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The son also catches



George Farmer had more than a passing interest in Wednesday's news that floated out to southern California.

Dick LeBeau had just been given a multi-year deal to coach the Bengals and that pleased Farmer because his son's break-out game had as much to do with LeBeau getting the job as anyone. Danny Farmer, a rookie receiver, caught four balls for 87 yards in the final 3:43 of the Bengals' 17-14 victory over Jacksonville.

George Farmer knew LeBeau long before that, though. Thirty years to be exact. Back when George Farmer was a rookie receiver for the Chicago Bears going against the 33-year-old LeBeau, firmly established as one of the NFL's top cornerbacks.

"Dick was one of those guys who would do anything to help his team win," George Farmer said. "He played the position almost like a free safety. Like Paul Krause in Minnesota. He was a ball hawk. If his hips got turned, he could turn his back and run with you. He had ways to adjust not being the fastest guy."

If you've seen Danny Farmer play, then you've seen George Farmer play. About 6-3, 215 pounds.

Both played at UCLA. George a third-round pick, the first pick of the draft for the Bears in 1970. Danny, a fourth-round pick of the Steelers 30 years later. Cut by Pittsburgh and picked up by Cincinnati.

Both strong enough to fend off people at the line of scrimmage with their hands and fast enough to run by people at key times.

Both had their break-out NFL game in their rookie years. George remembers breaking 100 yards against the Packers, on his way to 25th on the Bears' all-time list with 1,909 yards. He caught 113 balls for nearly 17 yards per catch in Chicago from 1970-75 before ending his career with the Lions the next season.

The father didn't bat an eye at the son's 102–yard performance.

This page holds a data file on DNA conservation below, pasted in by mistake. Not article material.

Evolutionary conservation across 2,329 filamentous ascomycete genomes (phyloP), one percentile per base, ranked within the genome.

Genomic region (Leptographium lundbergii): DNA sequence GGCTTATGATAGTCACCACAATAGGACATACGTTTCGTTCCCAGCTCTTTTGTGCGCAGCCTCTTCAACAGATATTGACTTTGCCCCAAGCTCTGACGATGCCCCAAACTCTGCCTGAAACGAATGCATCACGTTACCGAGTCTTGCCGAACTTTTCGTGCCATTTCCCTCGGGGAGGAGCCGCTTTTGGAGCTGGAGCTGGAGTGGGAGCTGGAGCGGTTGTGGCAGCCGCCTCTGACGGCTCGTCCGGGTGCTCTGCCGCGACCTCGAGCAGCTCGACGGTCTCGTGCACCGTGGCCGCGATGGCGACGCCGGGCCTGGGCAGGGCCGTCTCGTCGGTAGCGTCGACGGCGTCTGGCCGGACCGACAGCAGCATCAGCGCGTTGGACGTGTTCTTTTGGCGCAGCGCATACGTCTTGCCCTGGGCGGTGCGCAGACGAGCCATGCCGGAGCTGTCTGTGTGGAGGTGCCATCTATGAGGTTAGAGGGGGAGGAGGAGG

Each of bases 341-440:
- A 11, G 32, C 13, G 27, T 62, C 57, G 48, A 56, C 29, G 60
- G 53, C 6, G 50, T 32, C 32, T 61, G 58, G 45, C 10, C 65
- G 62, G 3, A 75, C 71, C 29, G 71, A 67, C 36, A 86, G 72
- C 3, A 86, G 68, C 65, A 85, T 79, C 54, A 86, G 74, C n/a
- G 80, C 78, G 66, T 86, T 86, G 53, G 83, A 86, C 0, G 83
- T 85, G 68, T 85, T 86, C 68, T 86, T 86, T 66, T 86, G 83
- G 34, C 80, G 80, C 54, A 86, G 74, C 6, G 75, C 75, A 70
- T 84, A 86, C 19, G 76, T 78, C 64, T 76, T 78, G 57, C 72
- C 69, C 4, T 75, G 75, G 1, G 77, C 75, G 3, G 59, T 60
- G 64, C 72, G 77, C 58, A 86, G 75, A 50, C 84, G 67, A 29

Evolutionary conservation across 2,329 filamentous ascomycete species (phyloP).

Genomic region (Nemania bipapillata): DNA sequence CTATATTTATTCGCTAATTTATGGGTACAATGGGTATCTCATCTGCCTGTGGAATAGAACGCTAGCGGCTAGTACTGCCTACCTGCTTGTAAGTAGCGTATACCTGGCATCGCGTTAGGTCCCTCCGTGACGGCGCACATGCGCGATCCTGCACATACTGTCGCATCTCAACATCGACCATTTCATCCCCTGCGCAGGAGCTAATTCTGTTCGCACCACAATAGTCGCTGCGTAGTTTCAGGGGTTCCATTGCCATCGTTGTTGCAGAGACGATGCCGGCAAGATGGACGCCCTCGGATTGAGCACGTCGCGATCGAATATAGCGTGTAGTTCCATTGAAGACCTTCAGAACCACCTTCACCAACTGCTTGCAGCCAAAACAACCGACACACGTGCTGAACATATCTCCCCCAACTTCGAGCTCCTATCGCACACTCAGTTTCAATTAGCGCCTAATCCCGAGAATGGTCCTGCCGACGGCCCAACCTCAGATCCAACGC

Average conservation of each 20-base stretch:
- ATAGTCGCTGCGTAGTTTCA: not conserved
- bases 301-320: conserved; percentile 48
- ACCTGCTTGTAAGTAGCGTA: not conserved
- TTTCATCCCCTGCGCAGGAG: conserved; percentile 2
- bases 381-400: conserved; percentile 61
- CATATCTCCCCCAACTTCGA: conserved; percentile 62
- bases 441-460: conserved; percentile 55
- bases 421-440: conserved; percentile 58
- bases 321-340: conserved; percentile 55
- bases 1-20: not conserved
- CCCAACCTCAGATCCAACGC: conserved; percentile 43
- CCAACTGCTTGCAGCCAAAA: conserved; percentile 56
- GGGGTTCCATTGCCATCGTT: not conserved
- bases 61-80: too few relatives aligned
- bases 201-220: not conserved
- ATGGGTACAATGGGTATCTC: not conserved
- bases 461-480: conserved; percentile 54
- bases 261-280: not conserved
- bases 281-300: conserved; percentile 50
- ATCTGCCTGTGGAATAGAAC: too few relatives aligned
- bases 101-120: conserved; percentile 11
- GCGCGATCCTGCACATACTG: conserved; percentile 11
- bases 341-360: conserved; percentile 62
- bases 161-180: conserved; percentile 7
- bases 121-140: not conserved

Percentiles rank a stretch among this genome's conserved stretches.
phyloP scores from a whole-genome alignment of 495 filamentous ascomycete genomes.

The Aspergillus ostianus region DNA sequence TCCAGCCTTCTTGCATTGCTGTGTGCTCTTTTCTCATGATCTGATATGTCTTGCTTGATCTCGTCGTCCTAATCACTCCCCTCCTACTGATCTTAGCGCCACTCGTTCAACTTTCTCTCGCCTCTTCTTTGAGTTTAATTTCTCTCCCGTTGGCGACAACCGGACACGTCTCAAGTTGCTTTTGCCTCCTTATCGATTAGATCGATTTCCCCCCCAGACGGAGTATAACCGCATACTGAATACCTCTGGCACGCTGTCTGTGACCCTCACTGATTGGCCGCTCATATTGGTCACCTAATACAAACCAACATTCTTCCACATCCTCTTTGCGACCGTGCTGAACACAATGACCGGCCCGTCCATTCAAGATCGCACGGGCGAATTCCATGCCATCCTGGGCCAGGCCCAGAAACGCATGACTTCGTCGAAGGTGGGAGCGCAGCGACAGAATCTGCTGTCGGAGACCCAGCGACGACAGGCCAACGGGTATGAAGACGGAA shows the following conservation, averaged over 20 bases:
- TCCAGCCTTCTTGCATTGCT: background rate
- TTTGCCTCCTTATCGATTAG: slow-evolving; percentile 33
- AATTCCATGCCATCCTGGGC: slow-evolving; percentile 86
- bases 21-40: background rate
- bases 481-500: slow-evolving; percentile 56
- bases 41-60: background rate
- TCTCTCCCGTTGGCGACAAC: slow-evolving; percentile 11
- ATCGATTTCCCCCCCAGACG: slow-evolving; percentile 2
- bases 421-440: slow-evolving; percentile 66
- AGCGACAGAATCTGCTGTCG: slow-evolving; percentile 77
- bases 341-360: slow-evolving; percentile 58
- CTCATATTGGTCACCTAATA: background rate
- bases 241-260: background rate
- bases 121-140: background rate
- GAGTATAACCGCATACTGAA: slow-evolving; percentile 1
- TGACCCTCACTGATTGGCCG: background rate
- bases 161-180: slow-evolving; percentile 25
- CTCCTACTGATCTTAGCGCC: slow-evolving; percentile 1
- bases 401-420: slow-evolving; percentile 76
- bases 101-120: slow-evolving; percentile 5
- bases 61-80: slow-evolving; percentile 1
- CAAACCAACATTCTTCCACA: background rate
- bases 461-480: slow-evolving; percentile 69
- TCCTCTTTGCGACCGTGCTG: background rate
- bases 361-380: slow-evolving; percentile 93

"That's what he's been doing his whole career," George Farmer said. "That's what we expect."

LeBeau remembers George Farmer:


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"Big guy, same kind of guy as Danny. He could jump. Good player. "

George was a leaper at UCLA, but he doesn't remember the pros taking advantage of tall receivers being able to jump like they do nowadays.

"I think Harold Carmichael for the Eagles was the first guy they really started to do that with," said George of the 6-8 receiver who came into the league a year after he did. "These fade routes they run now, we almost never did that. But it's a weapon."

George Farmer thinks he beat LeBeau a few times, "running a post corner." LeBeau thinks he might have, but he told Danny, "let's check the scorebook."

"Did the Bears ever beat you when he was playing, Coach?" Danny asked LeBeau.

"I don't think very much," LeBeau said.

Check the scorebook and the Lions were 5-1 against Chicago from Farmer's rookie year until LeBeau retired after the '72 season.

"I'm glad Dick got the job," George Farmer said. "His view of the game is a little older. A different slant on things. An old value on working hard and achieving."

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